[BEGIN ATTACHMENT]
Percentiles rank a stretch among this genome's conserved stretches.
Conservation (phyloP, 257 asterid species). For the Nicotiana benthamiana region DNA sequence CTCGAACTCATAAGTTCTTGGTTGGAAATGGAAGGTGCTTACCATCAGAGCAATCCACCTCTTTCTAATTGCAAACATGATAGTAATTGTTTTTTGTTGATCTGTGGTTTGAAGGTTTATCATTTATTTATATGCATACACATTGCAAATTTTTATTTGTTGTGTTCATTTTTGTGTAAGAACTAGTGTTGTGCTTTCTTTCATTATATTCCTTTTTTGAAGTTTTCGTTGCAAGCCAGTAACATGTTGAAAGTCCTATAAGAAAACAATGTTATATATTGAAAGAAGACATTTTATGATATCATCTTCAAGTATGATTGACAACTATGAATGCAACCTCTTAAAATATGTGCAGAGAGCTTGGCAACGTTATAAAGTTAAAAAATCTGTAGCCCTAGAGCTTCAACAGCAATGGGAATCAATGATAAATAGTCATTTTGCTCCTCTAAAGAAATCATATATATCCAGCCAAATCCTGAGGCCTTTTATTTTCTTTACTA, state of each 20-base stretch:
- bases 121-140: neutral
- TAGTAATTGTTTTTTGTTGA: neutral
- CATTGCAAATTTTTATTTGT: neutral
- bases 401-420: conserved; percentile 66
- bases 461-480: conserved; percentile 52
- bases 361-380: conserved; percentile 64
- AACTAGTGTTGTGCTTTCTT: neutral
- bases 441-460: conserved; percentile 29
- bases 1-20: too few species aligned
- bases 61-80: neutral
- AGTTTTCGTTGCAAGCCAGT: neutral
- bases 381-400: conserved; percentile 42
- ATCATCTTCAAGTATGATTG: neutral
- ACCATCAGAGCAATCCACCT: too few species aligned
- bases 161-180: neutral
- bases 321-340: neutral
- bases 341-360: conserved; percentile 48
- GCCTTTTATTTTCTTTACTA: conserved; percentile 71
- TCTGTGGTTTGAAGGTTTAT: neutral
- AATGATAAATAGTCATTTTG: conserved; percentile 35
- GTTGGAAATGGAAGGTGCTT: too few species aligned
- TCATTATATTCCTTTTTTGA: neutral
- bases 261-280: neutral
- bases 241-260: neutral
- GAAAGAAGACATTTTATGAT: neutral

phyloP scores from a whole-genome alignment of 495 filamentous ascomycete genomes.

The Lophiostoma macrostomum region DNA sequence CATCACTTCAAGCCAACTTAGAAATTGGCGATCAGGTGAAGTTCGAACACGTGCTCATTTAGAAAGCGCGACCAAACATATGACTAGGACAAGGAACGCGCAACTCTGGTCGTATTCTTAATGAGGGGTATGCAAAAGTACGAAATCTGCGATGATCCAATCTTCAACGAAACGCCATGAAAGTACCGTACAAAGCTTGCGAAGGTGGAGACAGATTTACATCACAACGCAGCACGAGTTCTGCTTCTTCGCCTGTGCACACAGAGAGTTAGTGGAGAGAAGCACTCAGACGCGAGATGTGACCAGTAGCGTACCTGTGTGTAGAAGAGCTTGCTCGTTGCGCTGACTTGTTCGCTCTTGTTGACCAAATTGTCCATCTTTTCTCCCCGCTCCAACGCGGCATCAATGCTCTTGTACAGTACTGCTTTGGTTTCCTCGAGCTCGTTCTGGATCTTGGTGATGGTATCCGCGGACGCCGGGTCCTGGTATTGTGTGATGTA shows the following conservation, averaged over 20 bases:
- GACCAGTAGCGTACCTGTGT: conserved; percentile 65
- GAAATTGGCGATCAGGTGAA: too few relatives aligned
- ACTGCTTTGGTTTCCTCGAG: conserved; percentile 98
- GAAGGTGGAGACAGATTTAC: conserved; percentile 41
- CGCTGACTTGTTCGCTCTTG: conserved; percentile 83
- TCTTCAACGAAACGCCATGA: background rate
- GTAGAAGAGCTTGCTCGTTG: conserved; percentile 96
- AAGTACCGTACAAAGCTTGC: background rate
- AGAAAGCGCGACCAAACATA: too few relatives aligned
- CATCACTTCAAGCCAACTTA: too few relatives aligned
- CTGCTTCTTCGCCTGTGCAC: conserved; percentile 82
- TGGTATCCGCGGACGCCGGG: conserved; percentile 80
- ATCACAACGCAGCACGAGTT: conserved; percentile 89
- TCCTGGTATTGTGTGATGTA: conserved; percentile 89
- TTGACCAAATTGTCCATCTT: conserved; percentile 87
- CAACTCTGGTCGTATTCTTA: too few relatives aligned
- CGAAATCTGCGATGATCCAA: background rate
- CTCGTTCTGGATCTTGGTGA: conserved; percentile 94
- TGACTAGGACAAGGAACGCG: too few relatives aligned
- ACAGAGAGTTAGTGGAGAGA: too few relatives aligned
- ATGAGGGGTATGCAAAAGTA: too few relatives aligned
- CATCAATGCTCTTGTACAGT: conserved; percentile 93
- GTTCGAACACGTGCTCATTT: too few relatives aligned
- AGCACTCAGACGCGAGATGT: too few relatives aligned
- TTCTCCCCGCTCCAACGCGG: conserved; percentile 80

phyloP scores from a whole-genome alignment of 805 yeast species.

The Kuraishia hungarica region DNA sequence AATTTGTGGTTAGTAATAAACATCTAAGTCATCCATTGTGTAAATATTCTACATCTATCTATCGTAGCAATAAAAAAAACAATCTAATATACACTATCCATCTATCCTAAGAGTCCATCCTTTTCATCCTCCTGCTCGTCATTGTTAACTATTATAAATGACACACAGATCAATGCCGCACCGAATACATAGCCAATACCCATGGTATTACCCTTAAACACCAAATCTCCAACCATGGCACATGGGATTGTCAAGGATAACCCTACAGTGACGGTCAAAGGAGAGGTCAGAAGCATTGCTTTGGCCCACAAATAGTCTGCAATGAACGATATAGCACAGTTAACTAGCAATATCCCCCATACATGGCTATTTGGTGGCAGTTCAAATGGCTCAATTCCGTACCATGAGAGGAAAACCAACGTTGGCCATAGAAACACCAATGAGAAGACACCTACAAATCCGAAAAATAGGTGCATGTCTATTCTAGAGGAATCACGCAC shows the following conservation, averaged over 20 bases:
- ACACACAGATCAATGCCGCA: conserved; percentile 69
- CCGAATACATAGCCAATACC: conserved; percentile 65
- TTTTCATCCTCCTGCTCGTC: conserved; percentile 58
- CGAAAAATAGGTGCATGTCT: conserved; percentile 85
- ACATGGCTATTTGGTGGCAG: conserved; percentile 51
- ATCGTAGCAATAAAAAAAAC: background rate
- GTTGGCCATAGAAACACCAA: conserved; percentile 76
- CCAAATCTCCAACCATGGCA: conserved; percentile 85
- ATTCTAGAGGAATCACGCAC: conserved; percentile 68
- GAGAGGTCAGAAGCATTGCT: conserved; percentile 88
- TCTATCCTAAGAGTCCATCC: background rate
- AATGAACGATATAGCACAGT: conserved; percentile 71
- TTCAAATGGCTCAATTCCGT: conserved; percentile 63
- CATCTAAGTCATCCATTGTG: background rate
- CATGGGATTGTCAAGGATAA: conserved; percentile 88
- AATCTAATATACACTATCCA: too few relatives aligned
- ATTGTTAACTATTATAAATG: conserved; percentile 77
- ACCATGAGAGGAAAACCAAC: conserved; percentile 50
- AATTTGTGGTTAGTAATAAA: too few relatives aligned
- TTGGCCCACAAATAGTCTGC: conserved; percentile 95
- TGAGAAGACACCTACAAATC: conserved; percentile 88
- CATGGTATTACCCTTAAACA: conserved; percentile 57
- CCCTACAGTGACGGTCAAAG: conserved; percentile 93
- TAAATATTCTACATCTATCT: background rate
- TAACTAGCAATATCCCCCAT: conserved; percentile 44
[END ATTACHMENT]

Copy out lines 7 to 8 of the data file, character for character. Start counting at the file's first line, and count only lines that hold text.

- bases 461-480: conserved; percentile 52
- bases 361-380: conserved; percentile 64